“ARPA-E invests in programs that draw on a broad set of disciplines and require the bold thinking we need to build a better energy future,” said ARPA-E Director, Ellen D. Williams.

The project is part of ARPA-E’s Rhizosphere Observations Optimizing Terrestrial Sequestration, or ROOTS, program, which is aimed at developing crops that enable a 50 percent increase in carbon deposition depth and accumulation, while also reducing nitrous oxide emissions (a contributor to greenhouse gas) by 50 percent and increasing water productivity by 25 percent.

Read the full article, by Charles Gill from The Pennsylvania State University, here.

UDC Plant Science Centre

Through a € 1.3m investment from Science Foundation Ireland, the Integrated Plant Phenomics and Future Experimental Climate Platform has been established at University College Dublin (UCD) in Ireland. The combination of infrastructure and facilities available to researchers will represent the first of its kind globally.

The platform will be housed in the same building at UCD allowing seamless transition from experiment to scanner. It will consist of a large capacity 3D X-ray CT scanner which uses X-rays taken from multiple angles to non-destructively build-up a 3D image of whole plants and their internal structures, both above and below ground with fast (minutes) scan times and six reach-in, high-spec plant climate chambers with full (de)humidification capabilities. Novel custom additions will include full-spectrum variable LEDs, enabling more accurate representation of sunlight conditions experienced by crops under field conditions. The chambers will integrate thermal imaging to continuously capture leaf temperature and inferred ecophysiological processes (gas exchange).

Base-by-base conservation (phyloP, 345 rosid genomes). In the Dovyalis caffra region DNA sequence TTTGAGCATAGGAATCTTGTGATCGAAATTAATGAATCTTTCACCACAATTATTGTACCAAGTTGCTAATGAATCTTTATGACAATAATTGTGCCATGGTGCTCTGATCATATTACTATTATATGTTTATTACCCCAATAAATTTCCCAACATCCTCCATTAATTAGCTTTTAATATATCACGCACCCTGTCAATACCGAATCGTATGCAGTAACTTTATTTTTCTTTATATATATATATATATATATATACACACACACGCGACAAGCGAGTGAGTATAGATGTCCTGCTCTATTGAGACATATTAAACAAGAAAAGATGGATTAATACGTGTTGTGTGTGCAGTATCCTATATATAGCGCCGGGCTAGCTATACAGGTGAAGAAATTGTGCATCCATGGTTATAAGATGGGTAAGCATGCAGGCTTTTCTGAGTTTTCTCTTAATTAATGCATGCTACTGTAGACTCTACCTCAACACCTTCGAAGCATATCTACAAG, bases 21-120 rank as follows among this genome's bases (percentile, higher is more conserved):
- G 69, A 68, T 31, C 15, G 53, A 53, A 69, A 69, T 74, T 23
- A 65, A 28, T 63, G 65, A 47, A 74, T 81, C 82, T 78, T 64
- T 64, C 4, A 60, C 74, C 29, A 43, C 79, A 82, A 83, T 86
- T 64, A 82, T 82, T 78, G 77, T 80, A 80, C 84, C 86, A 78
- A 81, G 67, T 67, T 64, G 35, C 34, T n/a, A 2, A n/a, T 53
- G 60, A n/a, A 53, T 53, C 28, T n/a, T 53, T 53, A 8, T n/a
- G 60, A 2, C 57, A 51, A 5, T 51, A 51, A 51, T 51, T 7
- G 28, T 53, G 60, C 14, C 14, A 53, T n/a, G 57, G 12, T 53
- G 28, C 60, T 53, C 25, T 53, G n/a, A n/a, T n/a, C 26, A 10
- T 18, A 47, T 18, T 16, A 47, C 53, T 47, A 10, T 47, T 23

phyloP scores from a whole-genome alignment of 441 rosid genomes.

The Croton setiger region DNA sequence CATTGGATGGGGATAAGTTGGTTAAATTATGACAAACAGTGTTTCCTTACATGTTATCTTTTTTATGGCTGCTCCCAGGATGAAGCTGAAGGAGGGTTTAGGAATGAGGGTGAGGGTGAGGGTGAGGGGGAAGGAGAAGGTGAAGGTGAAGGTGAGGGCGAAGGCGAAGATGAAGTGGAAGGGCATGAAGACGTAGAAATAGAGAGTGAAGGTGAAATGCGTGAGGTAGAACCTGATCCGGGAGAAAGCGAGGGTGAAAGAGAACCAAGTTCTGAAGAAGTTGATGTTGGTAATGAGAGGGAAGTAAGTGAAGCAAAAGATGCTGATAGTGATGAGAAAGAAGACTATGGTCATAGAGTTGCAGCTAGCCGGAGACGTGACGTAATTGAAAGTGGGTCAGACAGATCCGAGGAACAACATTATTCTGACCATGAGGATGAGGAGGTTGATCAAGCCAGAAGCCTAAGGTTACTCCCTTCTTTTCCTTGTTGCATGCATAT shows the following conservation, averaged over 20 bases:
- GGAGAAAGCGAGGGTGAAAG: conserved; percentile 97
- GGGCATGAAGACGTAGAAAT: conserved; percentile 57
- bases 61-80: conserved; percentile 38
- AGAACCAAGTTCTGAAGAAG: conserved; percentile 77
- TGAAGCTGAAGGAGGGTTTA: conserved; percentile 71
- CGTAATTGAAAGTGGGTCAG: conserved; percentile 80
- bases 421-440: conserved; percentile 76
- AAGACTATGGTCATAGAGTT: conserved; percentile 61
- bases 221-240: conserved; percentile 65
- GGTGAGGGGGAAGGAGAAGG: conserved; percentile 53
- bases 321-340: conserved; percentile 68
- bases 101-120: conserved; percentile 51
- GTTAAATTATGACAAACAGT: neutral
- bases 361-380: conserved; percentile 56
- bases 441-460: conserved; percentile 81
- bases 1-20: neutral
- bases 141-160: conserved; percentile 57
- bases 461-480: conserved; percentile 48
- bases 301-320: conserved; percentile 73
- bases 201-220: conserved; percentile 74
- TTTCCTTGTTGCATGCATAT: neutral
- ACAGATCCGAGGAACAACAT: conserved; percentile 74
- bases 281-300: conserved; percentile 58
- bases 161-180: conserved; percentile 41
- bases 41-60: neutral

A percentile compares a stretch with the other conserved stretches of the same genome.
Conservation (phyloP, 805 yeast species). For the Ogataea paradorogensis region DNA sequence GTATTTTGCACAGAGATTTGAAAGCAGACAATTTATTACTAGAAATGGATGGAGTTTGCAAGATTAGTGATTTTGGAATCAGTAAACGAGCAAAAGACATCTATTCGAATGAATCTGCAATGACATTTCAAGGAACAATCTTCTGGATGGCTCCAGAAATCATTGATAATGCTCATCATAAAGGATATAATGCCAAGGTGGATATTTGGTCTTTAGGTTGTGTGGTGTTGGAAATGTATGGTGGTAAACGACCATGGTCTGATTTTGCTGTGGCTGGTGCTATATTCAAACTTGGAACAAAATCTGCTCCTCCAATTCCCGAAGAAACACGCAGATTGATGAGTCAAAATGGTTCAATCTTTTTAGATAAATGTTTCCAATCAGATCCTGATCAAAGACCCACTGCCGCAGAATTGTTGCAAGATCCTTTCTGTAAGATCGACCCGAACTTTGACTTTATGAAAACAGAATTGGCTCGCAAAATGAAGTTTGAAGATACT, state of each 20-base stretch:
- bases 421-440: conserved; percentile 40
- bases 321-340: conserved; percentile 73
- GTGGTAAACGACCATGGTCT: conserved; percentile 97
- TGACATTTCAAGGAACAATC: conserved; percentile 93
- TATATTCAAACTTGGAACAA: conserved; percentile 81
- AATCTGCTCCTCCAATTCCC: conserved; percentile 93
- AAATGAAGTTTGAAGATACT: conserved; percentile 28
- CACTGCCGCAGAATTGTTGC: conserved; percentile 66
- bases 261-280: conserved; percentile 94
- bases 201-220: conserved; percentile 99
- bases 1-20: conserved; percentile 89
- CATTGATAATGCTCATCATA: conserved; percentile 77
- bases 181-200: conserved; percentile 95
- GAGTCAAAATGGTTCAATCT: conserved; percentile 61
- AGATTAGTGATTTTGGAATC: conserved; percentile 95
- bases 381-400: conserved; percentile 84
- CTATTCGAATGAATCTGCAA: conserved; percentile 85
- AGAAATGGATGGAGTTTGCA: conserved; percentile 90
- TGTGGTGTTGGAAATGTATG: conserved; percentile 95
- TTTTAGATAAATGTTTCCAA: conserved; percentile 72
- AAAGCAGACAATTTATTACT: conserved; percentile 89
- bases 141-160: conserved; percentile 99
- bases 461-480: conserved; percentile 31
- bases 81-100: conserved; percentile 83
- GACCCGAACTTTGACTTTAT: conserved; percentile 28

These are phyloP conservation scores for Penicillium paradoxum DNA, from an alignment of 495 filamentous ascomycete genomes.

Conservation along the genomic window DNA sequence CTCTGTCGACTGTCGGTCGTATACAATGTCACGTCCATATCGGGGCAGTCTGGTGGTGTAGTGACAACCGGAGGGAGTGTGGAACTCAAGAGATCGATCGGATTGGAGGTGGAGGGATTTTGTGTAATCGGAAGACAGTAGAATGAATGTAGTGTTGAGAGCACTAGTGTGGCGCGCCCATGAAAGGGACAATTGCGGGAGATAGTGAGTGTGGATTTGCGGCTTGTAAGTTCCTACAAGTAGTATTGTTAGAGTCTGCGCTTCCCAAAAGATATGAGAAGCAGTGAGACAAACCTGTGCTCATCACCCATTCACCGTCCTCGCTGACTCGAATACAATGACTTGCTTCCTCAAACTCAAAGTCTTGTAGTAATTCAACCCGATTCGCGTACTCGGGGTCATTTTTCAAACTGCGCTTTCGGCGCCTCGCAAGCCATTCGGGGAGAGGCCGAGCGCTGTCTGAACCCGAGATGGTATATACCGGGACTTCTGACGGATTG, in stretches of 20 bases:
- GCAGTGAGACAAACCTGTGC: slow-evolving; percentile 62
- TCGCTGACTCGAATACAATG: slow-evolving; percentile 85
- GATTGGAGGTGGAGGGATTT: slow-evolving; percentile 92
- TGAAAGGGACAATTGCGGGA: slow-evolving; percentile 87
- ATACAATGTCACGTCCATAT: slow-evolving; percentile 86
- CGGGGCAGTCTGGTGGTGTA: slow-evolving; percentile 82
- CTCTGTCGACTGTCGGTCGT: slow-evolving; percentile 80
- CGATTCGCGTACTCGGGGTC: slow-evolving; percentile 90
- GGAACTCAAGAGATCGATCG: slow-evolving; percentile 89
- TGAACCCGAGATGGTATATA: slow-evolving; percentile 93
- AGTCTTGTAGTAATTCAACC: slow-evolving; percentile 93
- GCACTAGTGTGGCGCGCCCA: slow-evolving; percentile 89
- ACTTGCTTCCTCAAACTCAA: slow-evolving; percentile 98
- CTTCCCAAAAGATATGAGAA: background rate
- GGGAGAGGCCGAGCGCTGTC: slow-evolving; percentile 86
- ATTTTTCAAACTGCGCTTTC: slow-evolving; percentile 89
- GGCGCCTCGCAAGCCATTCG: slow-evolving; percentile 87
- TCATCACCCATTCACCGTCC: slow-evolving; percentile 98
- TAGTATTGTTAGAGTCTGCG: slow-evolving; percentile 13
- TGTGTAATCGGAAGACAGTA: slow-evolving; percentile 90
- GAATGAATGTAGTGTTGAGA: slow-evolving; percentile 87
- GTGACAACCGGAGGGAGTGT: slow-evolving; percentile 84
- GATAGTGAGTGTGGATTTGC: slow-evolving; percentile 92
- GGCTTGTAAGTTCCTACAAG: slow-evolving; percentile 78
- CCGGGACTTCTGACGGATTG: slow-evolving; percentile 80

Breakthroughs in crop/plant/soil/food science will be possible, particularly below ground and at night, because the consequences of climate change or new crop breeds on below-ground /night-time processes have not been readily accessible before the advance of X-ray CT, thermal imaging and integration of these components into an infrastructure platform.

The Centre unites a large number of UCD plant scientists that investigate fundamental and applied aspects of plant science and work alongside industry in exploiting research breakthroughs.

Read more here.

Danforth Plant Science Center

A new industrial-scale X-ray Computed Tomography (X-ray CT) system at the Danforth Plant Science Center in Missouri, USA, is the first of its kind in the U.S. academic research sector dedicated to plant science and can provide accelerated insight into how root systems affect plant growth. The technology was established in late July 2016 under a collaborative multi-year Master Cooperation Agreement with Valent BioSciences Corporation (VBC) and is also supported with funds from a recent National Science Foundation grant.